This is a middle grade fantasy series, and I'd read a few glowing reviews of it in various places so I decided to check it out. And... it started off pretty slow for me. I felt like it took the plot a loooong time to get going, with some false starts and unclear direction for about the first half of the book. But then things finally started moving along, and I got hooked, and my predictions ended up being right, and it was a lot of fun in the end (enough fun that I bought it for my niece for her belated birthday gift). I think the fantasy world here is nicely developed, I liked Peterson's style of humor with his funny footnotes and quirky characters, and I'm very interested in checking out the next in the series to see where it goes. Fun little read.

Emily of New Moon by L.M. Montgomery

This was by far my favorite book of the month. I've been intending to branch out of the Anne series and read more L. M. Montgomery for a long time now, and I'm so glad I finally did. Emily is a gem! I loved her so much, and, confidentially speaking, think I might be more of an Emily than an Anne, really (both are writers, but Emily feels more like my kind of writer). However, I will say that the rest of the characters and anecdotal situations aren't quite as charming as they are with Anne, and I'm not entirely sure I like the way things are shaping up for potential romance triangles (or worse) in Emily's future, but I'm sure not going to let that stop me from reading the rest of this trilogy. I'm so happy I found it, it was such wonderful, pleasant, delightful read! Thank you, L.M. Montgomery, for writing such fierce and lovely characters!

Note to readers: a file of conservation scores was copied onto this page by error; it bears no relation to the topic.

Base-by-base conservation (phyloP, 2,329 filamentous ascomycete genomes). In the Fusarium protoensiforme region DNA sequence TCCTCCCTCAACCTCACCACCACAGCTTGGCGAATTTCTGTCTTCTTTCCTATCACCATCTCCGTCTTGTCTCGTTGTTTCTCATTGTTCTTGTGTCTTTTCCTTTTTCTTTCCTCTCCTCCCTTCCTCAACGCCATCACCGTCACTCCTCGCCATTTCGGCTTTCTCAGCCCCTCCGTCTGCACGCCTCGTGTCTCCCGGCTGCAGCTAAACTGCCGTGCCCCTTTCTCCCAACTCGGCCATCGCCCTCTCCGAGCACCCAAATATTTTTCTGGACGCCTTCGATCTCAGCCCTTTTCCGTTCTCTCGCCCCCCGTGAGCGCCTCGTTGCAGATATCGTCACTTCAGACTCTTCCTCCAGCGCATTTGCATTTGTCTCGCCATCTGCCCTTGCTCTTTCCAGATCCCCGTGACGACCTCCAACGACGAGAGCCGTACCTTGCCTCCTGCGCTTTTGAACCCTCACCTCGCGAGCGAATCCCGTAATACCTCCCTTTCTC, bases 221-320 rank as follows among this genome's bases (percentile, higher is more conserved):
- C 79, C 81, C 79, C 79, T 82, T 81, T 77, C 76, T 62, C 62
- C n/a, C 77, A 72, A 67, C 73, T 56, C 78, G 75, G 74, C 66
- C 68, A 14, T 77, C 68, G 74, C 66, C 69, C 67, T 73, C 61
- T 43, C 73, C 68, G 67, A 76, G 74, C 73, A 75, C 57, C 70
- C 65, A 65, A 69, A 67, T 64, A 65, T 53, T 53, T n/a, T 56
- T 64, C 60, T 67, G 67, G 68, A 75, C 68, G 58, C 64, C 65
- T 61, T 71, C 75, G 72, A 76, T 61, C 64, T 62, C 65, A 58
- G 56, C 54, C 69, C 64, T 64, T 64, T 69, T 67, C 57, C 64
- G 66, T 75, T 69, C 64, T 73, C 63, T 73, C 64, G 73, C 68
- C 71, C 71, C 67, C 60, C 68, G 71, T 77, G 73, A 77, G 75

Robin Hood, The One Who Looked Good in Green by Wendy Mass

Okay, here's the story here. I don't think I normally would've picked up a book like this, but ever since I took my Robin Hood adaptations class a few years ago, I've found myself drawn to the story anywhere I see it. This book was sitting on a promotional shelf at our library, so in passing I picked it up to peruse. After discovering that the premise was Robin Hood in some futuristic space dystopia, I figured it needed to come home with me. As far as an adaptation, I was pretty impressed with some of the details Mass chose to incorporate (like the staff fight with Little John!), and it was a light, fun, breezy story with a squeaky clean little romance. Despite the flaws (some plot holes, underdeveloped world-building, etc.) I found it entertaining enough. It's middle grade level, so if you know a middle grade reader who like fairy-tale retellings, Mass's series might be a good one for them (this was #4 in the Twice Upon a Time series, but I think they're all separate stand-alones).

That Kind of Mother by Rumaan Alam

This was another selection from Modern Mrs. Darcy's Summer Reading Guide. And while it's exactly the kind of contemporary literary fiction I don't really care for (trying so hard to reflect major current social issues and say something deep and profound about it without actually saying anything about it), there were parts of this book I really loved. I really related to a lot of the main character's feelings and experiences with motherhood, and it felt nice to have those types of feelings and experiences be central in a literary fiction book. There were quotable passages that I found beautiful. But, as with most literary fiction, there were parts I felt were puffed up with their own self-importance and significance. I'm not saying that the current social issues this book comments on aren't valid or important (most of them are race-related, and are very important), I'm just saying this book didn't seem to be as profound as it wanted to be, in my humble opinion. Anyway, if you like literary fiction, I think this one is still a general recommend, and I'd to chat with someone about it.

So, some of my fluffiest reads happened this month. And also, I read quite a bit of middle grade/YA. But those are great reads for summer, so I feel like I'm doing great so far on my summer reading. How's your summer reading going? Have you read any of these? If so, I'd love to chat about them!